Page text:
Increased electroretinogram a-wave amplitude after intravitreal bevacizumab injection for neovascular age-related macular degeneration

Authors

  • Alon Skaat,

    1. Goldschleger Eye Research Institute, Sheba Medical Center, Tel-Hashomer, and Sackler Faculty of Medicine, Tel-Aviv University, Ramat Aviv, Israel
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  • Arie Solomon,

    1. Goldschleger Eye Research Institute, Sheba Medical Center, Tel-Hashomer, and Sackler Faculty of Medicine, Tel-Aviv University, Ramat Aviv, Israel
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  • Iris Moroz,

    1. Goldschleger Eye Research Institute, Sheba Medical Center, Tel-Hashomer, and Sackler Faculty of Medicine, Tel-Aviv University, Ramat Aviv, Israel
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  • Orit Vidne Hai,

    1. Goldschleger Eye Research Institute, Sheba Medical Center, Tel-Hashomer, and Sackler Faculty of Medicine, Tel-Aviv University, Ramat Aviv, Israel
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  • Ehud Rechtman,

    1. Goldschleger Eye Research Institute, Sheba Medical Center, Tel-Hashomer, and Sackler Faculty of Medicine, Tel-Aviv University, Ramat Aviv, Israel
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  • Vicktoria Vishnevskia Dai,

    1. Goldschleger Eye Research Institute, Sheba Medical Center, Tel-Hashomer, and Sackler Faculty of Medicine, Tel-Aviv University, Ramat Aviv, Israel
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  • Ygal Rotenstreich

    1. Goldschleger Eye Research Institute, Sheba Medical Center, Tel-Hashomer, and Sackler Faculty of Medicine, Tel-Aviv University, Ramat Aviv, Israel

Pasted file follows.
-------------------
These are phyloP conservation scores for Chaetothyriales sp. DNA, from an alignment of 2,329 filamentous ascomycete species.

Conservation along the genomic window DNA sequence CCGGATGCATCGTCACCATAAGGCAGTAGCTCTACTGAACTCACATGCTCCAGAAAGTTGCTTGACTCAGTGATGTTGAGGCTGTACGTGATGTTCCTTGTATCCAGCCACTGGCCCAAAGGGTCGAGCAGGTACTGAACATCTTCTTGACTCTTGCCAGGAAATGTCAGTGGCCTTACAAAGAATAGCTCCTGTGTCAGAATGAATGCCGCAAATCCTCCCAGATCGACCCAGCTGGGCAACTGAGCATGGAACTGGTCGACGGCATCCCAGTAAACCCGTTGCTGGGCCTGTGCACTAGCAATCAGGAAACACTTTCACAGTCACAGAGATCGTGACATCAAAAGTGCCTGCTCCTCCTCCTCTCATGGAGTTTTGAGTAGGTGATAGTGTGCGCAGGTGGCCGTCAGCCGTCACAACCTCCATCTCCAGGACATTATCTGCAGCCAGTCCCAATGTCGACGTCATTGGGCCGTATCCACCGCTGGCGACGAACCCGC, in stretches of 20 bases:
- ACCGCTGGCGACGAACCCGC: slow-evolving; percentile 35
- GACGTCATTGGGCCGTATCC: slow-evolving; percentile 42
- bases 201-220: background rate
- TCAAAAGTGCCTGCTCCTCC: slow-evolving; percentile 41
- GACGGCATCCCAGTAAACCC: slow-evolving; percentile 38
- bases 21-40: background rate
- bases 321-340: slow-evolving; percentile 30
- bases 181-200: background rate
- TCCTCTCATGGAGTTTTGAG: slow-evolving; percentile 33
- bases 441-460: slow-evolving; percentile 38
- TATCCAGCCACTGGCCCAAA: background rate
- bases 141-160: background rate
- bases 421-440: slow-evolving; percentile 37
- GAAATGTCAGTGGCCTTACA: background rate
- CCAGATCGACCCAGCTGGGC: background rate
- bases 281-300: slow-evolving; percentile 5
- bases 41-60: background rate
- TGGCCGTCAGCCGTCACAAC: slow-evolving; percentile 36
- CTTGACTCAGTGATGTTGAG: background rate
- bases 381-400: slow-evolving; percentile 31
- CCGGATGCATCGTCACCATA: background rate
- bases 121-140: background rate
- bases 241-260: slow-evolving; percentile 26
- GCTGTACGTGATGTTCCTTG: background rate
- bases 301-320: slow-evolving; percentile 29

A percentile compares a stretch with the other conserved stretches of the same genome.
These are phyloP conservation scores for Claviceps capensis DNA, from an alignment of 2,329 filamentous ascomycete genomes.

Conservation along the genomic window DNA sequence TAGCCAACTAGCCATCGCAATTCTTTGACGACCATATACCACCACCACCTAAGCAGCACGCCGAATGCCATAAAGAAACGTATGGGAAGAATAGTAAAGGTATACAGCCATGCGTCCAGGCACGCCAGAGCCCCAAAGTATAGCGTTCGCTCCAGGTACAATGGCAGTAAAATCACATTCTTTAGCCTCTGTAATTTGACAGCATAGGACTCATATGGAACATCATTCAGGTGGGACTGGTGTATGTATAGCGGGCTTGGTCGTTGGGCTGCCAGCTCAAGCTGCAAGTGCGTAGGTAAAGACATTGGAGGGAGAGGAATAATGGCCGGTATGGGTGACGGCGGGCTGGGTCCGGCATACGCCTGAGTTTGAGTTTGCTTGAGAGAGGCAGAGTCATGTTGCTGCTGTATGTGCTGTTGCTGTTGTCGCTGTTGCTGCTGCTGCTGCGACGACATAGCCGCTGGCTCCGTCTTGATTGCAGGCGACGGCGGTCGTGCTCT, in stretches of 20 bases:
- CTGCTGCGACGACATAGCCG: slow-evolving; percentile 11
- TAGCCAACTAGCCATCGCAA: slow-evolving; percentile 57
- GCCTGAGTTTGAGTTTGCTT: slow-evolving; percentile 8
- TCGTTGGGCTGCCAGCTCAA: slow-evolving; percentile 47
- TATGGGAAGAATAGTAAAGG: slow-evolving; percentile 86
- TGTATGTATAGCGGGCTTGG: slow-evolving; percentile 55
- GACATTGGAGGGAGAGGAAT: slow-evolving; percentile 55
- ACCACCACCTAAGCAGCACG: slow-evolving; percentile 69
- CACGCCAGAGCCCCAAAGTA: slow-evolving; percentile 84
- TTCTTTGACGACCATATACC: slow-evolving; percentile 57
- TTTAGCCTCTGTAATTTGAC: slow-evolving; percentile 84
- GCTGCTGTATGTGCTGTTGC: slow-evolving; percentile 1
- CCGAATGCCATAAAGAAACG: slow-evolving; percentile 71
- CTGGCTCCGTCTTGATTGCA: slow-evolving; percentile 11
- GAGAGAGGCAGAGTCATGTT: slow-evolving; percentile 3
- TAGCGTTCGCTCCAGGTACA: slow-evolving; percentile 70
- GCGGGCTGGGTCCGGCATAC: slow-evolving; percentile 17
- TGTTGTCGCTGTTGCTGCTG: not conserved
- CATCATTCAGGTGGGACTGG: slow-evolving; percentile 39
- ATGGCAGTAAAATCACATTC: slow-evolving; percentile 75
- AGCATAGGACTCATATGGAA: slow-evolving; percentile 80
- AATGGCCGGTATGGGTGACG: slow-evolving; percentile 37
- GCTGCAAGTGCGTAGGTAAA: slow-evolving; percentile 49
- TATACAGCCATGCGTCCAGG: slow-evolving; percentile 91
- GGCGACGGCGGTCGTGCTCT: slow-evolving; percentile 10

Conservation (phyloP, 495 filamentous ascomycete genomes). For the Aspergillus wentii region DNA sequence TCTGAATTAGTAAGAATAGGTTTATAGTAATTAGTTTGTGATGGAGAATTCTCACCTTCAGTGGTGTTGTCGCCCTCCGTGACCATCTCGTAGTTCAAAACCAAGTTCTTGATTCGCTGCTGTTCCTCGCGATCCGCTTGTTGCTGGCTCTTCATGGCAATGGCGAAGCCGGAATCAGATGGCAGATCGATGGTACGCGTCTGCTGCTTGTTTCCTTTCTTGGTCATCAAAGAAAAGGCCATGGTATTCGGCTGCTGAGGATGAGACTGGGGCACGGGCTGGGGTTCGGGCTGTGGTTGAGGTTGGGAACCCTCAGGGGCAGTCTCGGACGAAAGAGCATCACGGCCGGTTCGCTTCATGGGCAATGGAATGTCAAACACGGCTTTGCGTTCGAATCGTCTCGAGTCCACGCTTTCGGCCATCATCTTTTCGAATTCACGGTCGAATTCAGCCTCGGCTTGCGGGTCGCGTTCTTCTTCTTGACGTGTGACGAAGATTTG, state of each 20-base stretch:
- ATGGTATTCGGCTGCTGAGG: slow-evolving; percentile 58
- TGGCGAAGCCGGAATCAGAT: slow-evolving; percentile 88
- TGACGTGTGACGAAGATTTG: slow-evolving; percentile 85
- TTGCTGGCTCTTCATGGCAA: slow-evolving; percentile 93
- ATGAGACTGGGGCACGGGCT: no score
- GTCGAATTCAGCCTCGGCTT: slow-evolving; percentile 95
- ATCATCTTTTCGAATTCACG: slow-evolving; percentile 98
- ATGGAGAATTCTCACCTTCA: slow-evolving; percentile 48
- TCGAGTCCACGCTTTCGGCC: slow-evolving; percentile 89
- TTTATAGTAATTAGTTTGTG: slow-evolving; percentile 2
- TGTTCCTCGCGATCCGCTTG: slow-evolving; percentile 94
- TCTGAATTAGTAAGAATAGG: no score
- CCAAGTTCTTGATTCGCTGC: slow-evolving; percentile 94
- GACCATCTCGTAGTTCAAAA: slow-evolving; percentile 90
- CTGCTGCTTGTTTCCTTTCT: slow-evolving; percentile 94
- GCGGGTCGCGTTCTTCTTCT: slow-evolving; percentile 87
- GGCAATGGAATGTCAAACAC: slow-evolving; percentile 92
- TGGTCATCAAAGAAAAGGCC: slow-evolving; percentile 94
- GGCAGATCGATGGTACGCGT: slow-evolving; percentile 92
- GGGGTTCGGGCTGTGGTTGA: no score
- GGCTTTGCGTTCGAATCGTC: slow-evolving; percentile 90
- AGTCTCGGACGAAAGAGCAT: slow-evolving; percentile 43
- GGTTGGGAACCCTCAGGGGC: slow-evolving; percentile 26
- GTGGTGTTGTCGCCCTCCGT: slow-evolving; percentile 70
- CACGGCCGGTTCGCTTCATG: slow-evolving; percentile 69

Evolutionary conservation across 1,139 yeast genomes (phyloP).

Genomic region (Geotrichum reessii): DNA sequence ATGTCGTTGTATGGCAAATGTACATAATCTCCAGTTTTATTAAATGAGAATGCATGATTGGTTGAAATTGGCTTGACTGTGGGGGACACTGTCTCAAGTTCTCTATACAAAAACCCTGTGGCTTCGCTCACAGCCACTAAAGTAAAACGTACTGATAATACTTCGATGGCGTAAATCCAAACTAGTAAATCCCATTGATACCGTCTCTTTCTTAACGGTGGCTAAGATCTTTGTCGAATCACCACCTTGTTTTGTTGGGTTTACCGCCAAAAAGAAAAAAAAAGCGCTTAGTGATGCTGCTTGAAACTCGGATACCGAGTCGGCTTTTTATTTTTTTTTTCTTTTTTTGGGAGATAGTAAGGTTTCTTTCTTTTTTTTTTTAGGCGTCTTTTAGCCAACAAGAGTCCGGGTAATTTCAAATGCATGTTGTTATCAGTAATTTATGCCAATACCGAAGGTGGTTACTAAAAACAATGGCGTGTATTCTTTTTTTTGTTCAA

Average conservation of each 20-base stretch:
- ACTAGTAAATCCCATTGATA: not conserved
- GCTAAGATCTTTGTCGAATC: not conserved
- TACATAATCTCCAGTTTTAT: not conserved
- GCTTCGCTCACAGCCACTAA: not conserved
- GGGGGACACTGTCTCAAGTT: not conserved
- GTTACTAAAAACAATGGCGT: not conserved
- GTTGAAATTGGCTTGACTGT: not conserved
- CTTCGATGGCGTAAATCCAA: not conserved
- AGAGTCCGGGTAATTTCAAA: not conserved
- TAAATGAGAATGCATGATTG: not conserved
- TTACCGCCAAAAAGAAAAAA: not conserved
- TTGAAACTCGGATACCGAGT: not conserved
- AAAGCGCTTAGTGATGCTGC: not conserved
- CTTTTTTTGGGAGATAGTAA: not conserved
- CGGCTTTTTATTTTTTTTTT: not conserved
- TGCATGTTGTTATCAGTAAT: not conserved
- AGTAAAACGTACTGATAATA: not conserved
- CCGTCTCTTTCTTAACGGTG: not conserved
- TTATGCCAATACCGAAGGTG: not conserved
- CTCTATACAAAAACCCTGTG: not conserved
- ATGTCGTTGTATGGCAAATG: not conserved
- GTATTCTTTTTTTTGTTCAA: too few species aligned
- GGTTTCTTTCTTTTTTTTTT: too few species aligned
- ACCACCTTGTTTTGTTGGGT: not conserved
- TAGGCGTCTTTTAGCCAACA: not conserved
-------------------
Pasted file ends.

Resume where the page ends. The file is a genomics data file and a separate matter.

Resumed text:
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Ygal Rotenstreich
Goldschleger Eye Research Institute
Sheba Medical Center
52621 Tel-Hashomer
Israel
Tel: 972 3 5302880
Fax: 972 3 5351577
Email: Ygal.rotenstreich@sheba.health.gov.il

Abstract.

Purpose:  To assess the effect of bevacizumab (Avastin®), a vascular endothelial growth factor inhibitor, on retinal function by full-field electroretinography (ERG) in patients with neovascular age-related macular degeneration (AMD).

Design:  A prospective, nonrandomized, controlled interventional clinical trial.

Methods:  Twelve patients (aged 50−85) with neovascular AMD each received one unilateral intravitreal injection of bevacizumab 1.25 mg/0.05 ml as part of the standard management for choroidal neovascular AMD. Before and 1 month after injection, all patients underwent bilateral full-field ERG scanning by a masked technician according to the ISCEV protocol, and their wave amplitudes were recorded. Untreated eyes served as controls. Scotopic responses were recorded at four incremental light intensities and photopic responses at two incremental light intensities. Changes in ERG-amplitude responses were calculated. Repeated-measures anova was used for data analysis.

Results:  Mean pre- and postinjection differences in a-wave amplitudes between the incremental light intensities in injected eyes were significantly higher than in controls (15.92 versus 1.33 μV for scotopic responses and 4.97 versus −1.06 μV for photopic responses; p = 0.057 and p = 0.01, respectively). Mean b-wave amplitudes in injected eyes were significantly higher than in controls for photopic responses (p = 0.048), but for scotopic responses, the difference between treated and untreated eyes was not significant (p = 0.23).

Conclusions:  Intravitreally injected bevacizumab improves both rod and cone functioning in patients with neovascular AMD, as demonstrated by the increase in the ERG a-wave responses of these patients. Other measured ERG parameters yielded no significant photoreceptor toxicity.

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